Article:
Eriogonum reniforme is a species of wild buckwheat known by the common name kidney-leaf buckwheat. It is native to the desert southwest of the United States in California and Nevada, its range may extend into Mexico; this is an annual herb ranging in maximum height from 5 to 40 centimeters. Its leaves are located at its base and are rounded to spade-shaped, not always kidney-shaped, are woolly and one or two centimeters long; the naked reddish inflorescence is dotted with whitish glands. It bears small clusters of flowers which are yellow at first and become red, they have tepals of different shapes, with the inner ones somewhat elongated. Jepson Manual Treatment - Eriogonum reniforme Eriogonum reniforme - Photo gallery
The Mayor of Bacolod is the local chief executive and head of the City Government of Bacolod. Along with the Governor of Negros Occidental and the Governor of Negros Oriental, as mayor of a urbanized city, he sits in the Regional Development Council of the Negros Island Region. While Bacolod was first established as a town in January 20, 1755, the capital of Negros Island in 1846 and the capital of Negros Occidental in 1890, the archives of the City Government of Bacolod lists Bernardino de los Santos as Gobernadorcillo upon the establishment of Bacolod as the capital of Negros Occidental after the division of the island, while Gregorio Gonzaga as the recorded Presidente Municipal in 1894. Bacolod, being a pueblo and municipality was composed of a municipal council headed by a president; the Presidente Municipal may opt to be assisted by deputies called Tiniente Mayor. As the Province of Negros Occidental grew in importance due to the sugar industry, Bacolod became a hub for business and politics, drawing more immigrant families into the city.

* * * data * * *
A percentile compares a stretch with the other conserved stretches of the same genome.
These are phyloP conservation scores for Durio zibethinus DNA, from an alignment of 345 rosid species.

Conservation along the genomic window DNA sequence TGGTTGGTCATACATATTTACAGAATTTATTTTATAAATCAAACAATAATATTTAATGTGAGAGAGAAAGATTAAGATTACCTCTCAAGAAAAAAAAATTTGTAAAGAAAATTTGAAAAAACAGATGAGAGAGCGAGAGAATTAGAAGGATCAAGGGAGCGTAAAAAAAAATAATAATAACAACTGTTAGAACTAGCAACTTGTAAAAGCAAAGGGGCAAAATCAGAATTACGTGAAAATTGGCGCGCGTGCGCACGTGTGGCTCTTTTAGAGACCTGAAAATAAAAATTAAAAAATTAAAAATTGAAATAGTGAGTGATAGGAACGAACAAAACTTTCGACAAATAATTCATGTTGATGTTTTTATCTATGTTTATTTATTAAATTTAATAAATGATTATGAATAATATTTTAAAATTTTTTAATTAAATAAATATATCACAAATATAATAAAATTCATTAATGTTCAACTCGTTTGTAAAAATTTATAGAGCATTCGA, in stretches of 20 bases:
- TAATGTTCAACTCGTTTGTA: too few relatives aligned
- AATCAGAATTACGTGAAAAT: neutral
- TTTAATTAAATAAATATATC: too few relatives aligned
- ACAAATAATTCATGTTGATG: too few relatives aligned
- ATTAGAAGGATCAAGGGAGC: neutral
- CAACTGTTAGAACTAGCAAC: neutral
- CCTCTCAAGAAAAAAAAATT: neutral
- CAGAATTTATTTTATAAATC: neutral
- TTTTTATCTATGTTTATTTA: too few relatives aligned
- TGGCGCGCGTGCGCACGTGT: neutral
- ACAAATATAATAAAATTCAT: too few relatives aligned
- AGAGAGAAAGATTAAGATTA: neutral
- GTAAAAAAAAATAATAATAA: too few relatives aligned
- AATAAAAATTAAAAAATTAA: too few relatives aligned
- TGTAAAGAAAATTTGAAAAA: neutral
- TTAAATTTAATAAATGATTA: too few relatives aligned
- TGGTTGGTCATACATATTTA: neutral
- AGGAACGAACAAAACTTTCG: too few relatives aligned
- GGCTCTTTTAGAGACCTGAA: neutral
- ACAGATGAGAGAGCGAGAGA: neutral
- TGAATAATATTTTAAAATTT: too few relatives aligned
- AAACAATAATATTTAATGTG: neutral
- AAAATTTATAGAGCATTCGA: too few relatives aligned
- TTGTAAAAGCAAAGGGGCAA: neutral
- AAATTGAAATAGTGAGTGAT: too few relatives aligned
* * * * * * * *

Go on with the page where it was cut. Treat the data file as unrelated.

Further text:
Along with nearby Silay, population swelled due to economic and work opportunities, including education and the Sugar Exchange Center located near the town plaza. Through Commonwealth Act No. 326, sponsored by Representative Pedro C. Hernaez of the Second District of Negros Occidental, Bacolod was chartered as a city in June 18, 1938. Alfredo Montelíbano, Sr. became the first city mayor upon his inauguration on October 18, 1938, along with the formal inauguration of the City Government of Bacolod. On the City Plaza still stands the tindalo tree planted by President Manuel Quezon as a reminder of the inauguration ceremonies. Batas Pambansa Blg. 51 elevated the status of the city further as a urbanized city on December 22, 1979. Due to this, the Provincial Government of Negros Occidental ceased to have control over Bacolod, it received funding directly from the national allocation, but meant that the citizens of Bacolod cannot vote for the officials of the Provincial Government nor run for elective provincial posts.